The age of social media has introduced the world to a new and ever more nebulous communication practice. No longer do we need to speak, listen or see another human being, we can simply bask in the inviting light of a computer screen, connecting to others through the use of man's digital best friend -- the internet.
Like most advancements, though, the gift of virtual communication can precede a darker side effect. Just ask Parisian photographer Julian Mauve. His series "Lonely Window" addresses the fact that with increased connectivity sans physical interaction, a new brand of loneliness has taken shape. For many there is a point when the screen becomes a barrier and not a portal to the world beyond, altering not only our relationship to other people but our conception and comfortability with being truly alone.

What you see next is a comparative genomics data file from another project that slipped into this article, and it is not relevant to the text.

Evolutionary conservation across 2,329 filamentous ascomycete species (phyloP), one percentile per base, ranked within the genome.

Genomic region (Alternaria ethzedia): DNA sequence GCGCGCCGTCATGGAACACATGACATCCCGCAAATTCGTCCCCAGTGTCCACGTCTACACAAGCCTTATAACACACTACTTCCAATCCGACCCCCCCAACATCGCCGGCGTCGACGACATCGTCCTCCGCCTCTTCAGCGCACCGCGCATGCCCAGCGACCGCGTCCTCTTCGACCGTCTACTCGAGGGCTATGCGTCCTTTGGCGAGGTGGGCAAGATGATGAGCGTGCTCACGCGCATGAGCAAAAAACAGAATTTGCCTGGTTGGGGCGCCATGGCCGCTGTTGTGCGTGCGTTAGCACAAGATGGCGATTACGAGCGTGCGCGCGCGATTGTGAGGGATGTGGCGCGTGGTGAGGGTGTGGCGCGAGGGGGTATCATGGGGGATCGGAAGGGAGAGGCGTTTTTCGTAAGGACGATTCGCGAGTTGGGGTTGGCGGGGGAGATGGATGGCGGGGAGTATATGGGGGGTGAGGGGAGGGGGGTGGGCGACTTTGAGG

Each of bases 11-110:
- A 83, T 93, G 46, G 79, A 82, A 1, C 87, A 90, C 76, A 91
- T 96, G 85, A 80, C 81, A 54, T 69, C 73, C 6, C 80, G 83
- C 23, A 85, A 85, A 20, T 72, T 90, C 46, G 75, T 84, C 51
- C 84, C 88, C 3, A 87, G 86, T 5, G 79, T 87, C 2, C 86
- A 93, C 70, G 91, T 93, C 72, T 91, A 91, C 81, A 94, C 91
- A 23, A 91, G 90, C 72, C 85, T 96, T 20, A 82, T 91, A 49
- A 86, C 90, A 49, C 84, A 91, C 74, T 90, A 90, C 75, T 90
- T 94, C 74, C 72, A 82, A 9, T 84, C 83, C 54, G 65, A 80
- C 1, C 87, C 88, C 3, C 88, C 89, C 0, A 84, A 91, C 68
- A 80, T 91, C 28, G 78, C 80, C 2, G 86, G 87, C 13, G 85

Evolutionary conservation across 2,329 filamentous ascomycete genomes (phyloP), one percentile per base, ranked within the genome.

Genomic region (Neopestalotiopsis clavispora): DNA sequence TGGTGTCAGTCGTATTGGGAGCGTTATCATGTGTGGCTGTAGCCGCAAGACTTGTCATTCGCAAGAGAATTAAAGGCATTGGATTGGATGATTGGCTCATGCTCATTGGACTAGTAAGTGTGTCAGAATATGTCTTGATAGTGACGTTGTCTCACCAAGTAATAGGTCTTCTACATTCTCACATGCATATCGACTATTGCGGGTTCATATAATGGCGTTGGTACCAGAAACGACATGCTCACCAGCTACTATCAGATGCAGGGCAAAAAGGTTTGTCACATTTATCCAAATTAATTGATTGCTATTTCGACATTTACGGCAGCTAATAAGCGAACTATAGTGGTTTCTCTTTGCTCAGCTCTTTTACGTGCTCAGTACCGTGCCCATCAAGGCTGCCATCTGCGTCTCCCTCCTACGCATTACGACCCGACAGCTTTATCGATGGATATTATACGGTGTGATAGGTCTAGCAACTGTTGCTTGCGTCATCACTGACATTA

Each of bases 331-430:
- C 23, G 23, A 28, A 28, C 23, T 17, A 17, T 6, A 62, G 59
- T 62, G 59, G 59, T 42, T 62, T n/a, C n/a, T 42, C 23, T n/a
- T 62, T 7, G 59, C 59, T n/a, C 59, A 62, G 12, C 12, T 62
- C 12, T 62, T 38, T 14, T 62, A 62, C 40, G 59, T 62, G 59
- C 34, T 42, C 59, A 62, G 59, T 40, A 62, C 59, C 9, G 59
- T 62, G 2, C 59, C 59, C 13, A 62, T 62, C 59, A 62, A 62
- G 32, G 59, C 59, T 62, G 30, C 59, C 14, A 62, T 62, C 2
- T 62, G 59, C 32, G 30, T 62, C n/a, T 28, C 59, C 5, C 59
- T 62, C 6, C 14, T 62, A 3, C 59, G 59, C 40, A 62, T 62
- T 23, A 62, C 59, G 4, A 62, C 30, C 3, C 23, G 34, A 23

"Digital interfaces have totally changed how we perceive and interact with the outside world," Mauve writes on his web site. "It’s taught us new ways to communicate without physically seeing or speaking to one another. Through its digital twilight glow, the screen becomes a window, opening to a new world while simultaneously introducing a new kind of loneliness."
"Lonely Window" captures the faces of computer users, illuminated by the glowing light of an object off camera. Mouths closed, eyes fixed, the empty expressions evoke a troubling sense of loss and despair... until you recognize that light is the product of a computer screen. Suddenly the sullen faces don't seem so unusual.
Feel free to ponder the state of your dependency on technology as you check out more of Mauve's photos below. Let us know your thoughts on his tech-savvy project in the comments.
h/t Design Taxi